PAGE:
Third Sunday in Epiphany 2021

In the Name of the Father, and of the Son, and of the Holy Ghost. Amen.

In today’s Gospel reading St. John recounts the first recorded miracle of our Lord Jesus Christ, the transformation of water into wine at the marriage in Cana. There are many details that set this miracle apart from the others. It is a festive occasion where Jesus, His mother, and His disciples are in attendance as guests. There is no one person being healed, or freed from a devil, or raised from the dead. Rather, the beneficiary is the entire wedding party which otherwise would be out of wine even though the festivities have yet to be concluded. The miracle is largely hidden from view. Only the Virgin Mary, the disciples, and the servants know what has occurred. The dignitaries in attendance, the bride, the groom, and the host presume that the extra wine is a fortuitous turn of events; a case of the bridegroom having forgotten to bring out the good wine at the beginning of the feast. In their eyes, the die have been cast, and they are just lucky to get two sixes. God’s hand in their good fortune is neither noticed nor contemplated.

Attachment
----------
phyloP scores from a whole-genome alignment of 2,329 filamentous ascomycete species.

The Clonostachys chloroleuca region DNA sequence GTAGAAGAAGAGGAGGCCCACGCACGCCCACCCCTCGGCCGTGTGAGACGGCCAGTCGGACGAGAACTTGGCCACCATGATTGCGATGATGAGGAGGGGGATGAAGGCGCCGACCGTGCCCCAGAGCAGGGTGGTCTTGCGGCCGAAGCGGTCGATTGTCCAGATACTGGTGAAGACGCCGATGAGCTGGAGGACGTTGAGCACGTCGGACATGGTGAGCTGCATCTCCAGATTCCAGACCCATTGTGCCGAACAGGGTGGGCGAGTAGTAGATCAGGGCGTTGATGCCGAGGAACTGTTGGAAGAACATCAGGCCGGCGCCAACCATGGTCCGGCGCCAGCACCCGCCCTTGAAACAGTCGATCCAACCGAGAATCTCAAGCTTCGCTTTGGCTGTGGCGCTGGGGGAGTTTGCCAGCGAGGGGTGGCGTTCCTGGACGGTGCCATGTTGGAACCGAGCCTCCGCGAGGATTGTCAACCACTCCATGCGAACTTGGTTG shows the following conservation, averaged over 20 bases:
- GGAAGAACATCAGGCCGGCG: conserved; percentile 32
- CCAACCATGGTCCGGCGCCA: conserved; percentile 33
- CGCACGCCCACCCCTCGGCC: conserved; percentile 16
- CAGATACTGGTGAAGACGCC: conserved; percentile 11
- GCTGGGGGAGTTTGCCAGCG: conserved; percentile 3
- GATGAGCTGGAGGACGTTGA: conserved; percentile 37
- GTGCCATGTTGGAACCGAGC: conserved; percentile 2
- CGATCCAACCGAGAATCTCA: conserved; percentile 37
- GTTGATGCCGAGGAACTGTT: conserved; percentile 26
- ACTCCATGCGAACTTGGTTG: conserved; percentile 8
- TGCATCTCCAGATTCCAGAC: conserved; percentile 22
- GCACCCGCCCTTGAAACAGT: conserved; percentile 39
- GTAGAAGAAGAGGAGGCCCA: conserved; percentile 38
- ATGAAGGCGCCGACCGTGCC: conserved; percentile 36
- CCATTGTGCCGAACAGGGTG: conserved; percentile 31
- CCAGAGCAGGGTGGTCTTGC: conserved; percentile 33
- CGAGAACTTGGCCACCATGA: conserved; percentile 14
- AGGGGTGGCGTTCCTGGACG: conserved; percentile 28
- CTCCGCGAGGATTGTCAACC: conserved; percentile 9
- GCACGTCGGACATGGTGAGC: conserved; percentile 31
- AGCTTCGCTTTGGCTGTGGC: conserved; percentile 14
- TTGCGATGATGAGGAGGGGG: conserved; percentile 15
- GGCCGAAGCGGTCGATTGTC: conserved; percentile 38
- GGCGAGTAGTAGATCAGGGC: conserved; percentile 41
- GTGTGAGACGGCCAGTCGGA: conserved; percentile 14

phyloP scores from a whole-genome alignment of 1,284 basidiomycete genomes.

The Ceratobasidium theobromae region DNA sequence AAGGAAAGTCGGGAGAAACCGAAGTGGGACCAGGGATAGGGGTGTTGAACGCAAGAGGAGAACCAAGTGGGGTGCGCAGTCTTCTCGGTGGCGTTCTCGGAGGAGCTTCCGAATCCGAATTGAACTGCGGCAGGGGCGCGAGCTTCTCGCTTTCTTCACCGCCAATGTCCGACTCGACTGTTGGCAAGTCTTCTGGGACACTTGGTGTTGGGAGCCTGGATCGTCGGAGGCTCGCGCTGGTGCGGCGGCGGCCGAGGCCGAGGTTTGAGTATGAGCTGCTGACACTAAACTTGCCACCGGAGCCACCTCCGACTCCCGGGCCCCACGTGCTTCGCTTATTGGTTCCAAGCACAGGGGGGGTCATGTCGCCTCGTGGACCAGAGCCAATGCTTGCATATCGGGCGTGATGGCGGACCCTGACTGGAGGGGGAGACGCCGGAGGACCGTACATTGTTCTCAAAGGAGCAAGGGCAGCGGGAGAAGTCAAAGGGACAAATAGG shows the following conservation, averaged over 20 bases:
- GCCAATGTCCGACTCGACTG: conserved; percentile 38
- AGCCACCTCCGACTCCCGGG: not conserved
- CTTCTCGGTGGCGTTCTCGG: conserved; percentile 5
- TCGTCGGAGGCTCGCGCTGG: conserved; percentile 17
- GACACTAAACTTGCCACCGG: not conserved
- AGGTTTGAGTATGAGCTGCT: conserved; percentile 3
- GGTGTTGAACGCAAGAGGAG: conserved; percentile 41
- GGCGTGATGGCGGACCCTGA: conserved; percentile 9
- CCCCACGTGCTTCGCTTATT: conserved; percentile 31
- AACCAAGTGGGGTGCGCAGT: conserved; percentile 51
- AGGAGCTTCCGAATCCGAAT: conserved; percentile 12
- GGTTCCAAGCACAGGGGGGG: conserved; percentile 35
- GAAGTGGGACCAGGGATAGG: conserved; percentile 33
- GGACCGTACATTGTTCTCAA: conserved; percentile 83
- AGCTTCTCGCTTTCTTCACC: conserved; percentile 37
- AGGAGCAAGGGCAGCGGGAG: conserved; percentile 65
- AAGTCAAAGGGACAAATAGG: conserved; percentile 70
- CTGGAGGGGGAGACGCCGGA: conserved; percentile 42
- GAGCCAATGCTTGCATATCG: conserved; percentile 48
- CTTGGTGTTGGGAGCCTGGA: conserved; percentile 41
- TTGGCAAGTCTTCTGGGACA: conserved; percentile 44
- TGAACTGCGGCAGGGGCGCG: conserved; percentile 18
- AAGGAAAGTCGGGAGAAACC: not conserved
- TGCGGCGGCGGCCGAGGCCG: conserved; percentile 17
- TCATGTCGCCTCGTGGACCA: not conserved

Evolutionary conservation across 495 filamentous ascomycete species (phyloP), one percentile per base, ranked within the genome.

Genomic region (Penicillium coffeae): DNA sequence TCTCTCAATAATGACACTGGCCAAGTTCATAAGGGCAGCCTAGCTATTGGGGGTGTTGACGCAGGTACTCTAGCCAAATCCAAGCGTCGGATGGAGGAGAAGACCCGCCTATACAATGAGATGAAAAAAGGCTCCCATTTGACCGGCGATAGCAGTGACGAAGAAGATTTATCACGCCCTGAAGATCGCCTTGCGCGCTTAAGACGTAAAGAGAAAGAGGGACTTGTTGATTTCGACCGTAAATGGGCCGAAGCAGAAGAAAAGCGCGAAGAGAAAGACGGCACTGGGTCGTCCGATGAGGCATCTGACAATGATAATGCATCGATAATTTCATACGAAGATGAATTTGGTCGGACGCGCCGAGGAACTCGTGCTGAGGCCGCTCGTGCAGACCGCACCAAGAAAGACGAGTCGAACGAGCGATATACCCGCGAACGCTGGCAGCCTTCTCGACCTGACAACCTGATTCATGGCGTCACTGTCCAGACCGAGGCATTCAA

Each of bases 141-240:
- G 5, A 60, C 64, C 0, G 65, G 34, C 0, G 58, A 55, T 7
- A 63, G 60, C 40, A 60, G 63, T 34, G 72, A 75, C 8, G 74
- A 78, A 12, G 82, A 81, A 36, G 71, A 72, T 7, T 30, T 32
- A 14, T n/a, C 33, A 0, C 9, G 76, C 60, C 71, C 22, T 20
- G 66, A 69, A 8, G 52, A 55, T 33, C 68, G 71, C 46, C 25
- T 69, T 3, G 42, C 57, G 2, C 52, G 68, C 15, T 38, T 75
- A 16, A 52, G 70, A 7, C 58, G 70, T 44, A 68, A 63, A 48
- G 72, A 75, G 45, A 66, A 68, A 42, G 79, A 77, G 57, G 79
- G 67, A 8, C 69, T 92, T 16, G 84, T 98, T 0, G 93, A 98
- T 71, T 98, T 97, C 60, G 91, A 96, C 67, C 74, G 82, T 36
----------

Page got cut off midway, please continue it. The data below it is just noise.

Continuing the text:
Over the years I have had the privilege to act in a number of stage plays. I started off at the American Conservatory Theater in San Francisco more than a few moons ago as the understudy for the role of Stanley Kowalski in “A Streetcar Named Desire.” It is often lamented that the understudy is a groomsman never destined to be a groom. He learns the part, wears the outfit, and is officially part of the show; but he is never the star performer, and his name is never noted except in the small print. Indeed, an understudy is even lower on the totem pole, for the groomsman at least will appear up on the stage, while the understudy sits backstage somewhere beside the colored wigs and the dust covered props. As an understudy I spent my time back there with the stagehands reading the yellowed playbills from past shows.